FBI Director Robert Mueller acknowledged before the Senate Judiciary Committee Wednesday that the law enforcement agency uses drone aircraft for surveillance on U.S. soil in “certain difficult cases.”
Mueller told the committee that drones are used by the FBI in a "very, very minimal way and very seldom," according to a report by CNN.
Although it is unclear how many unmanned surveillance vehicles (UAVs) the FBI has or when the agency began employing them, a law enforcement official told CNN that the FBI has utilized them only a little over a dozen times.
The official said that drones are useful in hostage and barricade situations because of their quiet operation and low visibility as compared to traditional aircraft, such as helicopters.
The FBI confirmed it used a drone earlier this year for surveillance purposes in Alabama where a boy was held hostage in a bunker.
Paul Bresson, a spokesman for the FBI, said the use of UAVs allows "us to learn critical information that otherwise would be difficult to obtain without introducing serious risk to law enforcement personnel."
He confirmed that drones are only used to perform surveillance on stationary subjects and that the FBI must first secure Federal Aviation Administration approval to fly in a "very confined geographic area."
But, according to the CNN report, Sen. Charles Grassley, an Iowa Republican, questioned Mueller about whether the FBI had established guidelines for using drones that take into consideration the "privacy impact on American citizens."
Colorado Sen. Mark Udall, too, expressed concern that the FBI was deploying drone technology while only in the initial stages of developing guidelines "to protect Americans' privacy rights."
Mueller, who confirmed that the agency is in the initial stages of developing them, said "I will tell you that our footprint is very small."
Senate Intelligence Committee Chairman Dianne Feinstein also expressed concern over drone use domestically.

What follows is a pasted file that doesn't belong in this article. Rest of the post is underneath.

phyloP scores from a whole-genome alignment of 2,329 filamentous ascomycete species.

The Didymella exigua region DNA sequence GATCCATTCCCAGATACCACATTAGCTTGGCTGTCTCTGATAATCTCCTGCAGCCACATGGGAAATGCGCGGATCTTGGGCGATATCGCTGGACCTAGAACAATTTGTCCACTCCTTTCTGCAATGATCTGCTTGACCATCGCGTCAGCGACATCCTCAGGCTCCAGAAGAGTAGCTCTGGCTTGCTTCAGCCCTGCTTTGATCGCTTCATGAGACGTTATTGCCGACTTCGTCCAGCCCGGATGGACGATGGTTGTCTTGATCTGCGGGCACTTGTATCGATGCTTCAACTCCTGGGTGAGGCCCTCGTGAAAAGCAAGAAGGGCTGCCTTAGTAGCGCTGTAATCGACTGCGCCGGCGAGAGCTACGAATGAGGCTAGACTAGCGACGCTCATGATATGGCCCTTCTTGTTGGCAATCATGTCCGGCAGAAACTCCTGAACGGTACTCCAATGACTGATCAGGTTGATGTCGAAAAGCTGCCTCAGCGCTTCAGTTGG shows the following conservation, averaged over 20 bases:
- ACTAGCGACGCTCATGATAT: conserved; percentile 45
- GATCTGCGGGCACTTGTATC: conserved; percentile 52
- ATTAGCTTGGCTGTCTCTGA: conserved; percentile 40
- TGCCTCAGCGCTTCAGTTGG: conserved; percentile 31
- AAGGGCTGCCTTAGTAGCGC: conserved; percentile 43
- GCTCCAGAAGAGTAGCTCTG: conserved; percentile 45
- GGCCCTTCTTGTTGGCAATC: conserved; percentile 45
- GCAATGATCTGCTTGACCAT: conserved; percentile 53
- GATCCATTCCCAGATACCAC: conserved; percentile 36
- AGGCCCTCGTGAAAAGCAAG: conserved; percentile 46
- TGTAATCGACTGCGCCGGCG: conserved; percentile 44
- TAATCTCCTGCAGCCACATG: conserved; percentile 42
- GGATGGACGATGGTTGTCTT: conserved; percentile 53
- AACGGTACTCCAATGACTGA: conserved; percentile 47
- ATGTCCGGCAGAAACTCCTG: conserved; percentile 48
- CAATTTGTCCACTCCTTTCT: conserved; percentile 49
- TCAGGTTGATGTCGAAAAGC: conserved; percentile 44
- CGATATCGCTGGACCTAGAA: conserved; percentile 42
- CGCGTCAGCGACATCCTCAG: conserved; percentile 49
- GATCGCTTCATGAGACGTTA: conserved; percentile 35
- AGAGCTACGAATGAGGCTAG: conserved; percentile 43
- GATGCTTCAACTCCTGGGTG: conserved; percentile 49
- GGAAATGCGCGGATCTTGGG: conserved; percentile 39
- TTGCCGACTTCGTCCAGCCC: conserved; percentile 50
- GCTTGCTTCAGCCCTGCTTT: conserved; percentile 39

"I think the greatest threat to the privacy of Americans is the drone and the use of the drone, and the very few regulations that are on it today and the booming industry of commercial drones," she said.
Mueller told the committee that he would have to check on the FBI's policy for retaining images captured by drones and report back to the panel.
"It is very narrowly focused on particularized cases and particularized needs and particularized cases," said Mueller. "And that is the principal privacy limitations we have."
Last month, Kentucky Sen. Rand Paul introduced legislation to prevent "unwarranted government intrusion" by drones.
The legislation proposes that law enforcement officials must secure a warrant before employing drones for surveillance or to collect evidence, except in high-risk life-and-death circumstances or in the case of an imminent terrorist attack.
The bill does, however, make provision for the use of drones to patrol our national borders. The Senate has not yet take up the senator’s proposal.
The FAA recently announced plans to create six drone test sites nationwide and forecasts that within the next five years, some 10,000 drones will be in use in the United States.
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